Cardiovascular disease is the umbrella name given to conditions which affect the heart and blood vessels.
Primary cardiovascular disorders include atherosclerosis, stroke, congestive heart failure, dyslipidaemia (hypercholesterolemia), hypertension (high blood pressure), hypotension (low blood pressure), intermittent claudication, metabolic syndrome, myocardial infarction (heart attack), Raynaud's syndrome and rheumatic heart disease.
Around 7.4 million people are living with heart and circulatory disease in the UK, and it is the cause of more than a quarter of all deaths, at nearly 170,000 a year.
There are over 100,000 hospital admissions due to heart attacks per year and over 30,000 out-of-hospital cardiac arrests with a survival rate of less than one in ten.
Around 1.4 million people alive in the UK today have survived a heart attack. Over 900,000 people in the UK are living with heart failure. Strokes cause over 36,000 deaths a year while also being the largest cause of severe disability.
Atherosclerosis, dyslipidemia, hypertension and metabolic syndrome are the most common cardiovascular conditions. Metabolic syndrome is a combination of diabetes, high blood pressure, and obesity. Today, in the UK, roughly 3.9 million people have been diagnosed with diabetes, a leading cause of heart disease.
People with diabetes are up to 50% more likely to have heart attacks. There are, however, many natural ways you can help to protect your heart health.
Here are our top 5 tips for preventing cardiovascular disease.
1) Reduce your stress levels
Long-term stress is linked to an increased risk of heart disease, heart attacks and strokes. So how can you reduce your exposure to stress and improve the way your mind and body respond to stressful situations and anxiety?
Here are some tips and techniques you can try.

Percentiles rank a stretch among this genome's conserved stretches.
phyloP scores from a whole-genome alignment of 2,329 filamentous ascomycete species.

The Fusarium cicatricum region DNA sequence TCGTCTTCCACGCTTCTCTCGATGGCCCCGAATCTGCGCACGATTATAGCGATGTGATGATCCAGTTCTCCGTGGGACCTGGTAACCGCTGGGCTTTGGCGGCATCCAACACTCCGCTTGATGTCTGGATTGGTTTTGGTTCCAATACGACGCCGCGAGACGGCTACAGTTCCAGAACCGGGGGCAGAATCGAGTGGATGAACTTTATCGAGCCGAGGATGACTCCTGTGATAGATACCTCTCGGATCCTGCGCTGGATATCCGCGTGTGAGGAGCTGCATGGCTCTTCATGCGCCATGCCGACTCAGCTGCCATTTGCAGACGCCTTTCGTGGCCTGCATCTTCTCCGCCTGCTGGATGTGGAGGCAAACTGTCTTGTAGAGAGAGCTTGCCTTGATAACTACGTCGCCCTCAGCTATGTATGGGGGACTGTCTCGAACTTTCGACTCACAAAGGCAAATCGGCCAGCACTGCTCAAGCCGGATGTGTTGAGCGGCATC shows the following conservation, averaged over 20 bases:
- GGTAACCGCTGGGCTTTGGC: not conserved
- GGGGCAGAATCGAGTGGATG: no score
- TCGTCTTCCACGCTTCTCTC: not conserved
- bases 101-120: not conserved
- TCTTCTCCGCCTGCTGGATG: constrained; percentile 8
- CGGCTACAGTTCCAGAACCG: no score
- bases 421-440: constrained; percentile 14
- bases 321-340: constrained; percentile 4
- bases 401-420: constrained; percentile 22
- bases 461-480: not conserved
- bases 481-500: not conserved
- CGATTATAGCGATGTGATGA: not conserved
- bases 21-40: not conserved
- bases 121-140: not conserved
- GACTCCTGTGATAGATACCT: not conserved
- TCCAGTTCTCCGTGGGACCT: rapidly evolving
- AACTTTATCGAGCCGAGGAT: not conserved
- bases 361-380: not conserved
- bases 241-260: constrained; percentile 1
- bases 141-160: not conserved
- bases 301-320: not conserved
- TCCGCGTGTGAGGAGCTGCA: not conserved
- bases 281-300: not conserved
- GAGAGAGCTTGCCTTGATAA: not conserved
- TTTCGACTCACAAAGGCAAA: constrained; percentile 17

Eat magnesium foods every day
Magnesium is nature’s tranquiliser, helping to soothe your nervous system and calm the adverse effects of stress and anxiety.
It’s common to have insufficient levels of magnesium, as we use it for so many processes in the body. Modern life and everyday stresses such as overcommitting, lack of self-care and eating on the fly all contribute to depleted magnesium levels.
Our bodies don’t store magnesium, so you need to continually replenish it, particularly during busy times and periods of stress.
Every day, ensure you eat plenty of magnesium-rich foods like spinach and other dark leafy greens, nuts and seeds including linseeds and chia seeds.
Any beans (but broad beans are exceptionally high), whole grains like buckwheat and oats, mackerel, and avocados. Alongside a healthy diet, to boost levels during trying times, you might consider taking a supplement.
Another effective and relaxing way to absorb magnesium is to have a luxurious soak in Epsom salts. If you do it before bedtime, it can also help to send you off into a relaxing sleep. Just chuck two cups into a warm bath and soak for about 40 minutes. If you’d rather, have an Epsom salts foot soak instead.
Clear hectic schedules and delegate more
This applies to both your work and home life. It’s so easy to take on too much, becoming overcommitted and overwhelmed.
What can you delegate? Can you drop anything from your schedule altogether? How much do you really have to commit to? And how often are you saying ‘yes’ when you could be saying ‘no’ to new obligations, responsibilities, and commitments?
Create some extra headspace and claw back some time to help create a sense of ease and lower your stress levels.
Getting worries out of your head and onto paper can be immensely powerful and help to eliminate feelings of stress and anxiety.
Counteract this by also listing things that you’re grateful for each day. Reflecting on positive thoughts and the good things in your life can be an excellent way to destress.
Cut out excessive caffeine and alcohol
When you’re overcommitted, or tired from lack of sleep due to stress, it’s easy to reach for energy drinks or an extra cup of coffee here and there.
Likewise, having a glass of wine to relax and unwind from the stresses of the day can be a go-to for many of us. The reality, though, is that caffeine and alcohol can heighten a sense of tension and induce feelings of anxiety.
2) Eat omega-3s, especially fish oils
Research shows that a diet high in fish can decrease the risk of a heart attack. Eating oily fish three times a week is therefore an excellent way to promote a healthy cardiovascular system.
Fatty fish contain omega-3 acids called EPA and DHA which can help reduce high blood lipid levels (fats), improve vascular function, lower high blood pressure and stroke risk and protect against arrhythmia and heart attack. EPA and DHA can also potentially reduce chronic low-level inflammation which can be a risk factor for cardiovascular disease.